As far as uniqueness and subjectivity. Your particular model and present representation (I am John in Seattle getting coffee and my dog is at home waiting to be fed, I need to call my doctor . . .) is of course unique. Given that this is an “experience,” you are the only one with anything close to that particular representation and model structure. Furthermore, the exact set of emotions and feelings that surround your personal representation is also unique. Given the above thought, the way that such an immediate thought has a certain construction of bodily processes, feelings, and emotions tied to it is rather uninteresting. Likewise, certain socially-shared representations, given nature's structures, will have some shared emotional responses with many other people who have similar experiences. Being stood-up for a date, say, is a common experience that has similar representations as well as similar visceral reactions across people. The fact that your representation/modeling is slightly different than anyone else's (no other John was stood-up by Julia Roberts on May 24th), is entirely uninteresting. It is also uninteresting that a complexity of that experience is tied to a particular set of emotions, which have been tempered by all the other experiences you have had in the past as well as homo sapiens's givens. It makes sense that we can find similarities across other peoples' similar experiences and across other of your own experiences. The uniqueness of the present situation, the uniqueness and subjective factors of the exact representation of you amid your world/self models with the exact emotions that arise at this particular time, makes sense given the kind of representational and bodily creatures that we are.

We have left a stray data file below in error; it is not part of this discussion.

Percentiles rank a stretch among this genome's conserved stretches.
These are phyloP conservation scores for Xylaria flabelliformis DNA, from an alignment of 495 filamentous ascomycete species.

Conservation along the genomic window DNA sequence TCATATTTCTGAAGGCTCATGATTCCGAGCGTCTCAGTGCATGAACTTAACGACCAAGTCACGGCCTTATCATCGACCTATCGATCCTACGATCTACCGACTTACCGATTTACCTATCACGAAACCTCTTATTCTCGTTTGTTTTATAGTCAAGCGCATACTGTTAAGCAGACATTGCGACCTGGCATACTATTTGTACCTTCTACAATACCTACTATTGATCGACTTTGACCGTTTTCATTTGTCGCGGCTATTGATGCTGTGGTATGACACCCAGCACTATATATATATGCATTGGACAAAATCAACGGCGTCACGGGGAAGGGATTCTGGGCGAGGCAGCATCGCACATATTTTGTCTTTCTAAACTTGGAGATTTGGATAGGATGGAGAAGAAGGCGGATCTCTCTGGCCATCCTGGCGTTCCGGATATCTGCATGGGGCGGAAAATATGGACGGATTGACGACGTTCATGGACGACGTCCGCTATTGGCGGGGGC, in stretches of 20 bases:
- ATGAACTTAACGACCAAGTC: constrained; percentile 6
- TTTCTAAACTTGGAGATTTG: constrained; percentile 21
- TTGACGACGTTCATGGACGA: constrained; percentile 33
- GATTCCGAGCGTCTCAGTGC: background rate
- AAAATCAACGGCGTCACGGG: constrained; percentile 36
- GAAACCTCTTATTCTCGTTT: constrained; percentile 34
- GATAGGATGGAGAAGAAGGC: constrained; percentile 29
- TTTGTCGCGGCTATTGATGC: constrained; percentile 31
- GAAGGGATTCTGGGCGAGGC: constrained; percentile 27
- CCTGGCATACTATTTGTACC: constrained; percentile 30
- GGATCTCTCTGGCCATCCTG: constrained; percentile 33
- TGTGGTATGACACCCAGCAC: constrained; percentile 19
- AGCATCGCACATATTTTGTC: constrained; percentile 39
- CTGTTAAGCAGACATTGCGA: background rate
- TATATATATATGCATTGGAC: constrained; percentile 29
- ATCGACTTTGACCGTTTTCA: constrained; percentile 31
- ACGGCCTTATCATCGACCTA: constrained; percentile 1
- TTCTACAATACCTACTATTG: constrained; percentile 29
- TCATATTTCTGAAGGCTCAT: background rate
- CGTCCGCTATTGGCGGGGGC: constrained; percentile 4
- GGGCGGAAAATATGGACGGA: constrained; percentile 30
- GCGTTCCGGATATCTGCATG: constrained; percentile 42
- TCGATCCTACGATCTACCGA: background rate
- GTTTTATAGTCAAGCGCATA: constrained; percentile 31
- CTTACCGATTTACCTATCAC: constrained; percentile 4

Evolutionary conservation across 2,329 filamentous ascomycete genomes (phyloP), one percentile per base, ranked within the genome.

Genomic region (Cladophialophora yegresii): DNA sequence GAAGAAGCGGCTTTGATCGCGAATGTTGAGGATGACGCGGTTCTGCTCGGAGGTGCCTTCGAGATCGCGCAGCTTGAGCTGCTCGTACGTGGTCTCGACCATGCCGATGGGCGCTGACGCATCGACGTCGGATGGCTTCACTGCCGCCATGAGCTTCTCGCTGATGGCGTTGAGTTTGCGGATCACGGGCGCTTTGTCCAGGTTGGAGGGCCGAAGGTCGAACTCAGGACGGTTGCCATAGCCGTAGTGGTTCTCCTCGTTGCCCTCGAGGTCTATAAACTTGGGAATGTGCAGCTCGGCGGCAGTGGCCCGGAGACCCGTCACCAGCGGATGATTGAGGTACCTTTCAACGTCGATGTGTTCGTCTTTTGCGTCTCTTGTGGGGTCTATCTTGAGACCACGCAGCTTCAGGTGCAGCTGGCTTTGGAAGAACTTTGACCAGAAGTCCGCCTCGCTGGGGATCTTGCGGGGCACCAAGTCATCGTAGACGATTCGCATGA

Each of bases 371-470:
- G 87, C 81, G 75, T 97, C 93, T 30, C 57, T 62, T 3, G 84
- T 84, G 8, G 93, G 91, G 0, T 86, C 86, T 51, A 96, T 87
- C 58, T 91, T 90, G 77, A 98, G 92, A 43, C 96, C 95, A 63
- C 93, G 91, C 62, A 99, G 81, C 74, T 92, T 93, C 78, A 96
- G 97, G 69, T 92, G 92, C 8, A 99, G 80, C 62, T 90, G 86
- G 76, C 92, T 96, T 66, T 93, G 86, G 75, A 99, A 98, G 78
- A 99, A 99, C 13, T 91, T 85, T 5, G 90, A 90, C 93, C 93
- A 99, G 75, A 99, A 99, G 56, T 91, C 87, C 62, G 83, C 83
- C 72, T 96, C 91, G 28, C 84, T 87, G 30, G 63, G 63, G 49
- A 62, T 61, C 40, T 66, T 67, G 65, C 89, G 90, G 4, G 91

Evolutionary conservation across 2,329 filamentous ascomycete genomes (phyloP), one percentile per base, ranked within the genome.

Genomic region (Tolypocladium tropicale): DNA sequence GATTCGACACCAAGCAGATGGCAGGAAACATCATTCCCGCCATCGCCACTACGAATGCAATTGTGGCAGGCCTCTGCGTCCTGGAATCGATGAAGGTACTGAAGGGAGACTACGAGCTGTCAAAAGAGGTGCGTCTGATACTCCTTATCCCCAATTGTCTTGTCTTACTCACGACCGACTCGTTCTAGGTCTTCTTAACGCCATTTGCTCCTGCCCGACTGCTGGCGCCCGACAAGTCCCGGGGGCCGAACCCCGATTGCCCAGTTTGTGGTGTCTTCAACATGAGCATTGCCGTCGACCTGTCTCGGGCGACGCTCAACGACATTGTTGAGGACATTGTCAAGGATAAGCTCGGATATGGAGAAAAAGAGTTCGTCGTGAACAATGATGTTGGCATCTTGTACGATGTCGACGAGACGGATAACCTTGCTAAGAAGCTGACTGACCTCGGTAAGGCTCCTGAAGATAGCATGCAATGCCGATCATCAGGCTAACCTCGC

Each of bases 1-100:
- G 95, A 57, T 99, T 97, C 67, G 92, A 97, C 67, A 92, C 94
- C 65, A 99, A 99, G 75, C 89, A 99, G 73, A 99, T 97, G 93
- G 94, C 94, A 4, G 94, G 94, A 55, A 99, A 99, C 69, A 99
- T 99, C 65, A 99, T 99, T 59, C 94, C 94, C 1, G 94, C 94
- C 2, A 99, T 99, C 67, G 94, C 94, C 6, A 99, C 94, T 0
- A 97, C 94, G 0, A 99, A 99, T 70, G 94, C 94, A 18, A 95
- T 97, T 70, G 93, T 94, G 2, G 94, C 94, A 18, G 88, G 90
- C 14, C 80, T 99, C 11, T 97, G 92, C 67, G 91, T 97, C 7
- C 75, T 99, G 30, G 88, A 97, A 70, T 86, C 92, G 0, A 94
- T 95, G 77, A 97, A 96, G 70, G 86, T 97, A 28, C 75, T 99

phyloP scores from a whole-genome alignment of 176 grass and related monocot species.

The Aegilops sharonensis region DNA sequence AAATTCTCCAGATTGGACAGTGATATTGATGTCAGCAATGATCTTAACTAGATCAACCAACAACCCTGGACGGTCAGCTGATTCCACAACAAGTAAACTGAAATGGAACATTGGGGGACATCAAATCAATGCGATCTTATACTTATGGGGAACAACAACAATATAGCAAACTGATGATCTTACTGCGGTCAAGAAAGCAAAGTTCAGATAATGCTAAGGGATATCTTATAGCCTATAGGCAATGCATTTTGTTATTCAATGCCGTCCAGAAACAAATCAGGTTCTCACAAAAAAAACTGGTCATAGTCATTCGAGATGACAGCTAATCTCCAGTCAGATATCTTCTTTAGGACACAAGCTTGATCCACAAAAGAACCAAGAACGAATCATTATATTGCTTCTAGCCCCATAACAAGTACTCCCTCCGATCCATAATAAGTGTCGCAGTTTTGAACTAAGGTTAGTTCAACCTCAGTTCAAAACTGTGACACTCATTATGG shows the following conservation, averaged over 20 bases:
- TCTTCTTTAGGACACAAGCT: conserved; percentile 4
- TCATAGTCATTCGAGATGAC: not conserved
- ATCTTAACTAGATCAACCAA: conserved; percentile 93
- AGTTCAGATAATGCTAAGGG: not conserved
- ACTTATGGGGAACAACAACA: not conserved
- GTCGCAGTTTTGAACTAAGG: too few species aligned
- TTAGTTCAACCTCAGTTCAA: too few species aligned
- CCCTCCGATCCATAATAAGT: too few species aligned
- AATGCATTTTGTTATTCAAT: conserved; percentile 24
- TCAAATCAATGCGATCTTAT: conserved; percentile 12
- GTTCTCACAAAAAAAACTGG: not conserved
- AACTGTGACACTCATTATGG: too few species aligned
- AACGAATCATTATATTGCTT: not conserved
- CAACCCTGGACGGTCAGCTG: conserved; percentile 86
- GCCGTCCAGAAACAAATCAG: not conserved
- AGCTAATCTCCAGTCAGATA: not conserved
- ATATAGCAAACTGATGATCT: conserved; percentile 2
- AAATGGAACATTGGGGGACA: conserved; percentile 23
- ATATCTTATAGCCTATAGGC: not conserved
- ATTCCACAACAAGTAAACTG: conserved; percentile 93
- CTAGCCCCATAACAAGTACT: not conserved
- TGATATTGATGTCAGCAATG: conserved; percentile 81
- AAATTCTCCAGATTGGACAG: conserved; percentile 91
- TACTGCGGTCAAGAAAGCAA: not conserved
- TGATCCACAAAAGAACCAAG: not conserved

Furthermore, we can also shrug off as uninteresting the idea that your particular representational substrate, that you represent certain wavelengths of light within the representational schema that you do, is a mystery fact. Models and representations are made for functional use. It does not matter whether your map is drawn in crayon or pencil, what matters is that such is functionally usable. Now, some internal representation of what that map looks like will be slightly different based on our's or nature's choosing of the exact substrate of that map (pencil or crayon; emotion-based-thought-processing or cold-calculating-thought-processing), but again, the fact that such an internal model has a particular, unique representational experience, since one was drawn in pencil and one in crayon, is something we can shrug at. It seems obvious that a chimp's location mapping system may have a different "feel," or different internal representational characteristics, than a bat's location mapping system, given that one was first structured mainly by visual processes, say, while the other was structured by sonar processes. Or something to that effect.